10. True rating: 4.5 stars.As usual with Lang's Fairy Books, this was a very enjoyable collection of fairy tales from around the world. Most here will be unfamiliar to a reader (as they come from Japan, Serbia, Africa, Lithuania, etc.), but the plots, characters, and themes are those of fairy tales everywhere. Each is interesting and entertaining, though my favorite might have been "The Girl Who Pretended to Be a Boy". Oh, and as anyone knows who has looked into one of these Dover reprints, H.J. For [...]

    11. My first recommendation is not to read this via a Kindle. The stories themselves weren't stellar, though like any collection there are a few you'll really enjoy and some you really won't. I think I'd have been able to rate this higher in physical book form with illustrations, and I suspect that added dimension would heighten the enjoyment of the fairy tales much more. However, I read the Kindle version, and I found it to be 'just ok' as a whole. Some I enjoyed:Stan BolovanJesper Who Herded The H [...]

    12. Somewhere around 1 1/2 stars for me. At first I was really enjoying these stories because I'd read them as a teenager and it was a bit of fun nostalgia, but after a while the bad writing started getting to me. It's probably just poorly translated, since the stories are from various languages, but still - get an editor. The other thing that got old about halfway through was the stories "plots" which became very repetitive and predictable. I guess we know why it's free on kindle.

    13. This is a wonderful collection of fairy and folk tales from around the world. Professor Lurie is quite a story teller in the flesh. I was privileged and had a blast when I took one of her courses in at Cornell - "An Analysis of Children's Literature." She was spell binding during class discussions and even more so when she read folk and fairy tales out loud. I still remember her course as if it were yesterday.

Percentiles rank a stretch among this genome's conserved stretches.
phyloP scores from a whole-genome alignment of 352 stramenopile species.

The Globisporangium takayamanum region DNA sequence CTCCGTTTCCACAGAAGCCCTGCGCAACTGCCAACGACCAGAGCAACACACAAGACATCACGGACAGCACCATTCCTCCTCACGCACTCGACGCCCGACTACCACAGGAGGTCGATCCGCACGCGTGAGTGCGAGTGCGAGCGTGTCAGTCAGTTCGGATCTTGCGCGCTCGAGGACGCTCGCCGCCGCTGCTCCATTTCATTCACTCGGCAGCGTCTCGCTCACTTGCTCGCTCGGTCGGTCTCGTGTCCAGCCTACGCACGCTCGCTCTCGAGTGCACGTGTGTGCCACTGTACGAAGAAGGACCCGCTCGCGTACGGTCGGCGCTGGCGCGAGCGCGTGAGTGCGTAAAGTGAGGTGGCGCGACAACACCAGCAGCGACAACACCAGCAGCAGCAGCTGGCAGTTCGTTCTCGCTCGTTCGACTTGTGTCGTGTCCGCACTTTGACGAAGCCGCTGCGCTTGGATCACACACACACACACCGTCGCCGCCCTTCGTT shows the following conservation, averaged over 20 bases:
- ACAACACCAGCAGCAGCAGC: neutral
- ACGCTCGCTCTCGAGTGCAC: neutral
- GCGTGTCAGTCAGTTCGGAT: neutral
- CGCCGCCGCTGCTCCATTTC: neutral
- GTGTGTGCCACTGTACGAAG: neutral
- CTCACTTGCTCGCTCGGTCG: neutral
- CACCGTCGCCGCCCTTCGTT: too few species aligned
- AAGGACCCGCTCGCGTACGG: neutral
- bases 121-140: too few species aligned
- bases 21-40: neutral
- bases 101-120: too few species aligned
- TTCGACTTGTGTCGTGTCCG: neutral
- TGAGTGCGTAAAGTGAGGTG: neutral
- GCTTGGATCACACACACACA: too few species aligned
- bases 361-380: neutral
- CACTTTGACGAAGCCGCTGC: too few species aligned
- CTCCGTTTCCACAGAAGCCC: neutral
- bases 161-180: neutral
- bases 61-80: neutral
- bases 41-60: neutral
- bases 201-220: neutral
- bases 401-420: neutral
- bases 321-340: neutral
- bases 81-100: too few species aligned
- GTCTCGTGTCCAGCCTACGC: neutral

14. Una raccolta di fiabe inusuali, estremamente suggestive e ricche di fascino, assemblata con attenzione ed esposta con uno stile fluido, appassionato e accessibile che rende indispensabile la lettura. Il volume è ulteriormente impreziosito dalle magnifiche illustrazioni di Henry Justice Ford. Un gioiellino.

    15. Every story in this collection is a delight. My favorites:A Tale of the TontlawaldStan BolovanThe Lute PlayerThe Underground WorkersThe Maiden With the Wooden HelmetStory of the Young Man Who Would Have His Eyes Opened

    16. Overall, it's a good compilation. I read all but a little bit of one story (the near-end of that one didn't set well with me). It has quite a few stories. It seemed a good overview of this sort of fairy tale. I'm not sure which regions these ones were from.

    17. Loved that these fairy tales came from many diverse areas of the world. As usual.loved the book and the series.

    18. I loved this book of fairy tales. favorite one being the girl who pretended to be a boy.I'm an avid fairy tale reader and would live to read the 11 others :)

    19. A yet another collection of fairy tales collected by Andrew Lang. My copy is quite old, and has the occasional full colour, full page illustration which I especially enjoy.

    20. This is definitely my favorite of all of Lang's Fairy Books. Out of it, my favorite story is of Stan Bolovan, who outsmarted a dragon in a series of most ingenious tasks.

    21. The further into this series of fairy books I get, the less familiar the stories become. This one had quite a few I didn't know and I find them quite fascinating.

    22. Reading this book was so much fun, each story was like taking a mini vacation.(My favorite story was The History of Dwarf Long Nose.)